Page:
Wednesday, 18 April 2018

Kaviyoor Mahadev temple and important traditional temple festivals


Mahadev temple.KaviyoorTemple,Main Entranceen.wikipedia.or

Kaviyoor Mahadevar temple. Kerala Tourism Guide
Almost every month there will be  some Hindu temple festivals   somewhere in India. There are countless temple festivals  being held across India  relevant to the regions,  local culture and seasons. Each state has its own temple festivals on specified days   in which lots of devotees participate. The temple festivals are an integral part of Indian culture and they have been around us for more than 1000 plus years. The lives of devout Hindus are closely woven with them. Some  are held on particular days, others last  a week and more.  They commemorate some mythological legends  associated with the temples and the presiding deity.  For example - Odisha: Puri Jaganath temple and the popular Rath yatra;  Tamil Nadu: The famous Meenakshi Kalyanam festival in Madurai,  Vaikunta Ekadesi and  Sorgavasal Thirrappu (opening of Heaven's gate) at the huge temple complex  of Sri  Ranganathar, Srirangam;  Kerala: The colorful Thirussur Poorum festival at Vadukanathan temple  and  the popular  Arattu festival at the Lord Padmanabha temple in Thiruvananthapuram.; Karnataka: The Ranganatha festival is the most popular oneand is observed  in those temples dedicated to lord Ranganatha (Vishnu)  in his Ananthasayanam posture and   Andhra: Several festivals are associated with Tirupati Balaji temple and the other popular one is Durgamma festival across this state. 

Hindu festivals are an occasion for rejoice and a chance to express our gratitude to the almighty. for prosperity, welfare and providing copious rain for agricultural operation, etc. From social integration point of view,  such festivals bring people of all casts from different communities to one place and make them work in unison to make  festivals a success. It promotes social intercourse , integration and unity among the people for a common purpose. Besides, days-long festivals provide an opportunity  for young people to show their talents in traditional Indian dances, classical music, etc. The temple festivals give job opportunities to plenty of middle class people who have close link with the temples. They  are the torch bearer of Indian tradition and culture that have  been with us for centuries without any break and, further, they keep the Indian fine arts, dances, music, etc.,  alive.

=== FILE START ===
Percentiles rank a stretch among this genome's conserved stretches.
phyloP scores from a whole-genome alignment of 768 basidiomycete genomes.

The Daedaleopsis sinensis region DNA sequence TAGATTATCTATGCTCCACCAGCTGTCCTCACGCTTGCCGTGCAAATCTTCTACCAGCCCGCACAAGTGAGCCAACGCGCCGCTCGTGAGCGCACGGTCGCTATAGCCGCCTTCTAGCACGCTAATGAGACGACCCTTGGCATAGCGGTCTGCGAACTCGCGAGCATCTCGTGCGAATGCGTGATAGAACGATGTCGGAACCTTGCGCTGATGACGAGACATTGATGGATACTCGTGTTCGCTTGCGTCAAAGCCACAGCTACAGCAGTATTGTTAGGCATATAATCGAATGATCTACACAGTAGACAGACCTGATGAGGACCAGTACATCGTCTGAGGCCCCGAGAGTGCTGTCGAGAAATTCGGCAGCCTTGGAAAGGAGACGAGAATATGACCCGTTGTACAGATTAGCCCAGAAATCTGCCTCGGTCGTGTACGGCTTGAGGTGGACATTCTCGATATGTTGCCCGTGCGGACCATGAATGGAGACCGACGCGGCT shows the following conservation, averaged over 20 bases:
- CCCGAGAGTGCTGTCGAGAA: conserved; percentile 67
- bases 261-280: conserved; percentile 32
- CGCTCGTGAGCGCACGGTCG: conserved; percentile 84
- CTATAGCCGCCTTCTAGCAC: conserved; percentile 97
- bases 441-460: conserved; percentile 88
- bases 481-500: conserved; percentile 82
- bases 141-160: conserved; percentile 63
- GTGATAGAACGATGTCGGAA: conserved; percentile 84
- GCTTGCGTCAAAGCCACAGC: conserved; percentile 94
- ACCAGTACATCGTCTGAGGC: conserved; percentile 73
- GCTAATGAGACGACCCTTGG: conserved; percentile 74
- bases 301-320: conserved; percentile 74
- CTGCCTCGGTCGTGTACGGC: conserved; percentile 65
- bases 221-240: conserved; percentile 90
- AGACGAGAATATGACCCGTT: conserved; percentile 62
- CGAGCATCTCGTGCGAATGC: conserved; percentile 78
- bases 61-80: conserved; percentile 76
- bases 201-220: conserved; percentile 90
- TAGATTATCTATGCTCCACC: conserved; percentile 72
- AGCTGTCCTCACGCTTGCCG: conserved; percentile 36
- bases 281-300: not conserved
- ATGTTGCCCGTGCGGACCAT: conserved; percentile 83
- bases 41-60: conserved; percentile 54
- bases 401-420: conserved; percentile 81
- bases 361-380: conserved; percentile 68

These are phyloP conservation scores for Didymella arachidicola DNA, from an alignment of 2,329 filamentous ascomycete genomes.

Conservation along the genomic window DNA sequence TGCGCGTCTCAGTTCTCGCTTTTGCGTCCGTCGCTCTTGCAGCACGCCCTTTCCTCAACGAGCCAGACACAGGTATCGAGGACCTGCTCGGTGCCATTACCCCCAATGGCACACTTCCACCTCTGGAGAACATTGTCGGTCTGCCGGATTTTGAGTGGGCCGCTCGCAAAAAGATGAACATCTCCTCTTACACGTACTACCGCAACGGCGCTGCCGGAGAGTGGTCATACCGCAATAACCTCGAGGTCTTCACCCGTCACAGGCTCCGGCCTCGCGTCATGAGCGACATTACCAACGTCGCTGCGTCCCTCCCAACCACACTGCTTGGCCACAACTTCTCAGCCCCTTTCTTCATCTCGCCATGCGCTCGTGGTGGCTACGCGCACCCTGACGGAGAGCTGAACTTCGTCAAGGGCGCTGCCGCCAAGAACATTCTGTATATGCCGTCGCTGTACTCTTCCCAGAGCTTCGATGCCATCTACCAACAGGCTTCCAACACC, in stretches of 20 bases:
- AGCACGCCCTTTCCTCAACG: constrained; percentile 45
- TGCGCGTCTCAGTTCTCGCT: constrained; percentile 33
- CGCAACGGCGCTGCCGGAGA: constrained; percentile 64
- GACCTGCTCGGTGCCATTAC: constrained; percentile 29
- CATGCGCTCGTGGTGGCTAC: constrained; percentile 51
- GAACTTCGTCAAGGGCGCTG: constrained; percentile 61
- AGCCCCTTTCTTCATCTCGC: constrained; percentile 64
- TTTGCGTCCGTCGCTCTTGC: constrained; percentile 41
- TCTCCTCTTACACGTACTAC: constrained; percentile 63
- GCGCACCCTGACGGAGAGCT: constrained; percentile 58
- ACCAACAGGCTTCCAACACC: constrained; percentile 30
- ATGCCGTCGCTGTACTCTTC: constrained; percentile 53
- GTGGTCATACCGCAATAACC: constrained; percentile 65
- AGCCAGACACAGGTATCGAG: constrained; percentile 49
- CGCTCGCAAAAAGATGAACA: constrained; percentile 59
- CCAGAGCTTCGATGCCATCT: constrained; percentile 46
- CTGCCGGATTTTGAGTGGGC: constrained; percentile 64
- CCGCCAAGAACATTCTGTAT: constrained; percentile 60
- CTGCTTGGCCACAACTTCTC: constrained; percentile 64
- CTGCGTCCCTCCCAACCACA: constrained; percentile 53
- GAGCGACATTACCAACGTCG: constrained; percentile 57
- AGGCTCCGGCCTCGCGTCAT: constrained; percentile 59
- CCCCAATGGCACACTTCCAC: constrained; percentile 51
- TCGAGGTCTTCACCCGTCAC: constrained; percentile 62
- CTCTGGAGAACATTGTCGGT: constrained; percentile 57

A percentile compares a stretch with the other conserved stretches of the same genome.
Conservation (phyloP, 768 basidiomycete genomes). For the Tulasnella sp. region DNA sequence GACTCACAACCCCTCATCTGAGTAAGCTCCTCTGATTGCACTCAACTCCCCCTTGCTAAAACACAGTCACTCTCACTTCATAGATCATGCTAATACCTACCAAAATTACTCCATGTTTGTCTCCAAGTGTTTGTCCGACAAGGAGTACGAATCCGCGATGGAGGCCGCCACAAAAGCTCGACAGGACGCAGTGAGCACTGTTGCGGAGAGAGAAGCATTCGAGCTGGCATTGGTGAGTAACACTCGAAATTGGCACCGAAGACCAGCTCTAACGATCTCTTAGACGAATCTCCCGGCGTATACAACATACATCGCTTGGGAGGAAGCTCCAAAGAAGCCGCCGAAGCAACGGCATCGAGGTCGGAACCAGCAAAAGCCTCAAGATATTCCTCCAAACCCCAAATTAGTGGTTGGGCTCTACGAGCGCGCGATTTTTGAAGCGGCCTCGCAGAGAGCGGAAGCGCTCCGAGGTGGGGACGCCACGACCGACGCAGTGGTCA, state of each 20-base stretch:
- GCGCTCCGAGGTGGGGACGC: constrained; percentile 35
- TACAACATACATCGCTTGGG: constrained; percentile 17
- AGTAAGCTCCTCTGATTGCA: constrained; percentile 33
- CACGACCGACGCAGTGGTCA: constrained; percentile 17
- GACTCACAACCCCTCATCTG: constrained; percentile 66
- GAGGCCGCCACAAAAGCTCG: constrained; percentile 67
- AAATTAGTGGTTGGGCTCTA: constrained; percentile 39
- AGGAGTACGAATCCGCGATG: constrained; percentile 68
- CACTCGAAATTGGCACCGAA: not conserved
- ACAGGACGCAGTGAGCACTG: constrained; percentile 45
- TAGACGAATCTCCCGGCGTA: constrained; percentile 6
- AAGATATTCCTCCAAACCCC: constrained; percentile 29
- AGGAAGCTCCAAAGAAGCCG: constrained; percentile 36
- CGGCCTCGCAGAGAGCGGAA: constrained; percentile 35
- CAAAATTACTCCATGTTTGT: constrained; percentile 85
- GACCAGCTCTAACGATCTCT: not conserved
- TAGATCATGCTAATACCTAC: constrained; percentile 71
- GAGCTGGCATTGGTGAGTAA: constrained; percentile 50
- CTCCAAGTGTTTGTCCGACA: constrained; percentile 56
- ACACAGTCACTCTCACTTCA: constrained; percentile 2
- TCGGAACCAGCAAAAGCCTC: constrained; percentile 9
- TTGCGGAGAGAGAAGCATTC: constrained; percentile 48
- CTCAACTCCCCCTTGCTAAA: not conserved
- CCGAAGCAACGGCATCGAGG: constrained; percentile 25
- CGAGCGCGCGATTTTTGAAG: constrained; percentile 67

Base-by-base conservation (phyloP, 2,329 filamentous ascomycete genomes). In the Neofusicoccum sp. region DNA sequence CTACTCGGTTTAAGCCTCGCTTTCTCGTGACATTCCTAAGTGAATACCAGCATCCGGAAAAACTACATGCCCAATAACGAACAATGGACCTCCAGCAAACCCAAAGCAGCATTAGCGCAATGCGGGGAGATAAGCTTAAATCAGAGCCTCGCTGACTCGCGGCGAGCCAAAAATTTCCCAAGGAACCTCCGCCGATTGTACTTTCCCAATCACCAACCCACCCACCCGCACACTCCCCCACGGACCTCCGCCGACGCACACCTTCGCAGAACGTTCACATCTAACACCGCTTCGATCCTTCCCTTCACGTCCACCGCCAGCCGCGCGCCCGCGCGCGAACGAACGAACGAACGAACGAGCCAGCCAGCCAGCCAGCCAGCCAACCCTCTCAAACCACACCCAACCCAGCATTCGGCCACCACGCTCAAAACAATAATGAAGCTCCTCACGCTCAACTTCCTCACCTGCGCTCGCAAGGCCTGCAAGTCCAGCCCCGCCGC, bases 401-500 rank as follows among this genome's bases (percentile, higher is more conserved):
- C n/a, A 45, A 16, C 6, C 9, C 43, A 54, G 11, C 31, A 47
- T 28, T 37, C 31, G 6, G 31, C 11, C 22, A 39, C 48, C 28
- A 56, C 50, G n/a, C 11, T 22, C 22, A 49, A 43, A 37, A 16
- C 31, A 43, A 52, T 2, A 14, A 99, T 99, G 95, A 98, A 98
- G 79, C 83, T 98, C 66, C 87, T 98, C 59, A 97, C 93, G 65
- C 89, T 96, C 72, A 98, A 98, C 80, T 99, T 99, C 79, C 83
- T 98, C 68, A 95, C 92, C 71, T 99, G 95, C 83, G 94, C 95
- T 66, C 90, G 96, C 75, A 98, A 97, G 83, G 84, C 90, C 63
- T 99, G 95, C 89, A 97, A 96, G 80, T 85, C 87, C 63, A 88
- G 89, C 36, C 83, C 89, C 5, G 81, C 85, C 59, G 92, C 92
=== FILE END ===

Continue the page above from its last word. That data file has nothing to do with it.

Kerala,  often called  'God's Own Country', has a large number of Hindu temples and  many have unique religious and cultural traditions. Many temple  festivals  are held on specific days of the year and others  usually continue for a number of days. The striking feature of Kerala temple festival is the procession of
of idols (Urchavar) on caparisoned elephants often accompanied by traditional music such as Panchari melam or Panchavadyam. The latter is quite common in many Hindu temples of Kerala.

Festivals of Kaviyoor Mahadev temple:

Sivaratri festival in a Kerala temple iveminer.com
Kavyiyoor Mahadevar temple in  Pathanamthitta District of Kerala is a popular temple and here, besides the presiding deity lord Shiva, there is a separate   sanctum - Srikovil dedicated to Sri Rama Bhakta Hanuman. That Sri Rama (an avatar of Vishnu) himself did linga prathista (consecration ) here is a mythological facor that bestows importance and sanctity to this age old temple. The temple is also famous for Mangalaya puja (meant for women).


Once this temple, it is believed, celebrated  16 annual festivals.  But as of  now the main Annual festivals are less than what it used to be. The following may be worth mentioning:


Panthrantu kalabham for Hanuman in Chingam Kanni ( July), 

Ayilyam (September) for Serpent gods, 

Thiruvuthsavam (Annual festival- December–January) for Shiva and Parvathi,

Hanumath Jayanthi for lord Hanuman  (December–January),